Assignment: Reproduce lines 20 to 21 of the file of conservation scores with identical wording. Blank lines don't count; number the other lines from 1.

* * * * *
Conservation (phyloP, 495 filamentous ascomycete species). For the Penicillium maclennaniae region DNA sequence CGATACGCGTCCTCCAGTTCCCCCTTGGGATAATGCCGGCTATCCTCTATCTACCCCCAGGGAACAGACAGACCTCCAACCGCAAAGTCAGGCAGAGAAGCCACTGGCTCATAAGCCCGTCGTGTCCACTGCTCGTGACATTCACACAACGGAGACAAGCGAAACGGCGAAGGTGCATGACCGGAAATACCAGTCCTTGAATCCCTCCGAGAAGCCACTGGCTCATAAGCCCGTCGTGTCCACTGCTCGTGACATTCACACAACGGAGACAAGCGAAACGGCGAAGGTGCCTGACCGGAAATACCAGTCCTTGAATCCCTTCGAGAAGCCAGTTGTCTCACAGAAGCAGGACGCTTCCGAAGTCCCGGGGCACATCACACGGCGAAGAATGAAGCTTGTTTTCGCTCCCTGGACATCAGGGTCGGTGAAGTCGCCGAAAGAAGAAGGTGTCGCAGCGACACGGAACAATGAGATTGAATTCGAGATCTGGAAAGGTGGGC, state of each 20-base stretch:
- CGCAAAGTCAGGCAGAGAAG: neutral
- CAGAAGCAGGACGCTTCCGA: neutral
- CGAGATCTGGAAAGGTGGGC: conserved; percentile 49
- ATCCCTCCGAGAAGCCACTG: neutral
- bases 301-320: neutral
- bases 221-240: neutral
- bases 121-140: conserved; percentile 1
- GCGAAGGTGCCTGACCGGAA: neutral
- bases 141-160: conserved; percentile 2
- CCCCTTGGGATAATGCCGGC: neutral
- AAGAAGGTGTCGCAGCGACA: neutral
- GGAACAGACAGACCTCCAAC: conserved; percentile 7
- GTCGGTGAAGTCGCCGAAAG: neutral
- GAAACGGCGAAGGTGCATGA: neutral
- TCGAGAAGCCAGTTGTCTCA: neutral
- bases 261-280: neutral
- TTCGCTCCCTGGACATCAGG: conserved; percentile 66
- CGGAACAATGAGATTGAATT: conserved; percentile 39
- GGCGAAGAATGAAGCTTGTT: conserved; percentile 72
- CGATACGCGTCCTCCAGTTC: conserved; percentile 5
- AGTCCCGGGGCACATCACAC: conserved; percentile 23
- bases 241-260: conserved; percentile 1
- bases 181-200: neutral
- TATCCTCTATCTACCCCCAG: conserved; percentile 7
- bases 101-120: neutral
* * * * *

- GGCGAAGAATGAAGCTTGTT: conserved; percentile 72
- CGATACGCGTCCTCCAGTTC: conserved; percentile 5